Transesophageal Atrial Pacing and Recording in Children and Infants

Natural history of isolated atrial flutter in infancy.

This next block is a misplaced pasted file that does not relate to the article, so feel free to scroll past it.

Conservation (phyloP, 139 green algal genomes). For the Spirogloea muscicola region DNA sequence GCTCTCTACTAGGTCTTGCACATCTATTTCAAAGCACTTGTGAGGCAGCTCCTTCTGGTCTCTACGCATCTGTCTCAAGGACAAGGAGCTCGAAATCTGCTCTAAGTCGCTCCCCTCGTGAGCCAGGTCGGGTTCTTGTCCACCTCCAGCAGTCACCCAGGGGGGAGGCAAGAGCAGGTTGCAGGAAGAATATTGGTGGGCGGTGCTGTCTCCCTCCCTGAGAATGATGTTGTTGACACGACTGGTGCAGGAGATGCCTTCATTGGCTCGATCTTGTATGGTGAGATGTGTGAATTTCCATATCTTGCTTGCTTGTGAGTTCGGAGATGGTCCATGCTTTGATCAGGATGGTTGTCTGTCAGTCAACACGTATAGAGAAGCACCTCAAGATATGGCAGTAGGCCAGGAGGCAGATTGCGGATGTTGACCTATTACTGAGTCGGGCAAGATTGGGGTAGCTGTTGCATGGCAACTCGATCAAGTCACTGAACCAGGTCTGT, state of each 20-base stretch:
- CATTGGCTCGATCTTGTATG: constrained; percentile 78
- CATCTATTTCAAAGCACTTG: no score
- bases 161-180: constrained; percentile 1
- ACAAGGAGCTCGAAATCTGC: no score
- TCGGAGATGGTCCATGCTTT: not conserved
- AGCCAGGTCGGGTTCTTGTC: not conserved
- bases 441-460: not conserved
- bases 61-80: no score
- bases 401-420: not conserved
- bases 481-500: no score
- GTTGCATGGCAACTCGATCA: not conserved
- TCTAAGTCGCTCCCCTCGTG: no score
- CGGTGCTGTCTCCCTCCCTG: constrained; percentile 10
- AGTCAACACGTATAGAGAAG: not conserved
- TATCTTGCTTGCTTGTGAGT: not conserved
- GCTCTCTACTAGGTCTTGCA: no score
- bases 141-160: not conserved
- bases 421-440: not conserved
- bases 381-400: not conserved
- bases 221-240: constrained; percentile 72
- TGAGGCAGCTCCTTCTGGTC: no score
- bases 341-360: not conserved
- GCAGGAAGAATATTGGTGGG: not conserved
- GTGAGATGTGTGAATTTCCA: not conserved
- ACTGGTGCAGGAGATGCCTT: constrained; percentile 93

Mendelsohn A, Dick M 2d, Serwer GA. C.S. Mott Children's Hospital, Ann Arbor, MI. J Pediatr 1991 Sep;119(3):386-91. To clarify the natural history of isolated (i.e., without associated congenital cardiac anomalies) atrial flutter in infancy, we reviewed the clinical course in nine patients who were seen with this arrhythmia in the first year of life (range 1 day to 4 months). Atrial flutter was identified by the typical sawtooth pattern in leads II, III, and aVF of the surface electrocardiogram or the pattern of atrial flutter on an atrial electrogram recorded through the esophagus. The mean cycle length of the atrial flutter was 151 msec (atrial rate 397 beats/min). Six of the nine patients had other perinatal problems, such as immune and nonimmune hydrops fetalis (two patients), pneumonia (one patient), anemia (five patients), or low birth weight (one patient). In all patients the rhythm reverted to normal, either spontaneously (two patients), with overdrive pacing (four patients), or after oral digoxin therapy (three patients). No consistent temporal relationship between digoxin administration and conversion was observed; conversion was instantaneous in the four patients who received atrial overdrive pacing. Four patients were discharged receiving digoxin therapy (6 months to 1 year). One patient had supraventricular tachycardia after discharge that was controlled with digoxin. No recurrence of atrial flutter was observed among the nine patients during a mean follow-up of 6.8 years (range 0.2 to 20 years). We conclude that isolated atrial flutter in infancy is rare, has a good prognosis, may be related to transient perinatal events, and often spontaneously converts to normal sinus rhythm; however, when it does not, it will respond to transesophageal pacing.

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